But Scott defended the veto, saying money elsewhere in the budget covered rape crisis centers and domestic abuse victims, and reiterated his support for those programs on Friday in a press release announcing the bill signings. The release noted that the state $70 billion budget includes $6.5 million for rape prevention and sexual assault services and $29 million for domestic violence programs.

“This critical legislation I have signed into law shows the valuable steps Florida has made in protecting the rights of victims,” Scott said in a statement. “April is Sexual Assault Awareness Month and this week is National Crime Victims’ Rights Week and it is an important time to raise attention to promoting victims’ rights and remember those lives affected by violence.”

The child molestation scandal-inspired measure also includes what child sex abuse victim advocates say is a critical change in who must report child sex abuse and why.

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Penn State-inspired abuse reporting measure with $1 million penalty headed to Scott

Thursday, March 8th, 2012 by Dara Kam

College and university administrators could be fined $1 million per incident for failing to report child abuse that takes place on campus under a bill headed to Gov. Rick Scott

The measure was inspired by the Penn State University child abuse scandal. The Florida “Protection of Vulnerable Persons” measure (HB 1355) would impose a fine of up to $1 million for each time any public or private university or college administration knowingly and willfully fails to report child abuse that occurs on campus. If signed into law by Scott, Florida would become the first state in the country with such a law.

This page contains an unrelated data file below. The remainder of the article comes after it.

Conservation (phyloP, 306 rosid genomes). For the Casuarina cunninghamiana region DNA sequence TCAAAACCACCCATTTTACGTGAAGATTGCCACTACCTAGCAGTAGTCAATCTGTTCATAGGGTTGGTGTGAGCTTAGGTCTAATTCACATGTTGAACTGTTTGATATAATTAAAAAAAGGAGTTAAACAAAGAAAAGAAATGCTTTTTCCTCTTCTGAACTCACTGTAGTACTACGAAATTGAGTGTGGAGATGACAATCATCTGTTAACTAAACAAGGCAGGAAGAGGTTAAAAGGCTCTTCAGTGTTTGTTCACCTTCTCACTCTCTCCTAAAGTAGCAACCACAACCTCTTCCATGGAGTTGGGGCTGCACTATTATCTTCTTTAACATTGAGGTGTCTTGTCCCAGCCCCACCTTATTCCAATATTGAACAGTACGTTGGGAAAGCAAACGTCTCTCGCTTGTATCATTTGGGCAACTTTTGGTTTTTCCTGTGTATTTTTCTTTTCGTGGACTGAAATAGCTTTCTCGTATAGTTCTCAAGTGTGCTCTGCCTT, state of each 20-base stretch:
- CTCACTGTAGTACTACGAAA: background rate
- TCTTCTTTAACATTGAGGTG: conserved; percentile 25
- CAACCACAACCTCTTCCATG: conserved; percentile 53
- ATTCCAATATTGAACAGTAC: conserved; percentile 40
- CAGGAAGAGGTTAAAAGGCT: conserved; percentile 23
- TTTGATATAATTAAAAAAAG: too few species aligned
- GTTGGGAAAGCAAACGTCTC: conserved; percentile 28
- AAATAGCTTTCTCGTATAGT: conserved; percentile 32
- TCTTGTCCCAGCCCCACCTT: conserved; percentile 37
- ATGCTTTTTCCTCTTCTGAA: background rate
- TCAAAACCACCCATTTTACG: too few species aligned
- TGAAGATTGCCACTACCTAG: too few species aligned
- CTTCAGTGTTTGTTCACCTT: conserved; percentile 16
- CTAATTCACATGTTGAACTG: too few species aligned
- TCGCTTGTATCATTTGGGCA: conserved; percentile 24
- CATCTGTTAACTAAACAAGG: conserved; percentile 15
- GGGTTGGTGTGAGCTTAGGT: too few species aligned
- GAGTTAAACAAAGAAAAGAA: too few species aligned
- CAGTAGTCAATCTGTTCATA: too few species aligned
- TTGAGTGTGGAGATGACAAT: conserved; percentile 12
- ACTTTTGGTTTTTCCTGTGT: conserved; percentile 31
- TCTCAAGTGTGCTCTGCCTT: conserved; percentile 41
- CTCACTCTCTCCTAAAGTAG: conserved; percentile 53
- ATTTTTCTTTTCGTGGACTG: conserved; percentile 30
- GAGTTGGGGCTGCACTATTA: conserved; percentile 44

The child molestation scandals inspired Rep. Chris Dorworth to sponsor the measure at the request of influential lobbyist Ron Book, whose daughter Lauren is a child abuse survivor and advocate. Her organization Lauren’s Kids works to prevent childhood sexual abuse.

“The bill ensures that the protection of a child is treated as a greater priority than the reputation of an institution,” Lauren Book said in a press release. “It sets a national standard in affirming that child abuse reporting is everyone’s responsibility.”

Last year, former Penn State defensive coordinator Gerald “Jerry” Sandusky was arrested last year on charges that he sexually abused at least eight boys over a 15-year period. After Sandusky’s arrest, the university fired long-time coach Joe Paterno, who died last month, and president Graham Spanier. Athletic director Tim Curley and a vice president stepped down from their positions and are accused of perjury and failing to report suspected child abuse.

The bill also makes the Department of Children and Families’ child abuse hotline the sole entity responsible for handling child abuse reports. Now, the hotline is only required to accept reports if caregivers are suspected of sexually abusing the children. DCF officials say they take all calls and refer calls about abuse other than by caregivers to local authorities. The change would require hotline operators to process all abuse complaints.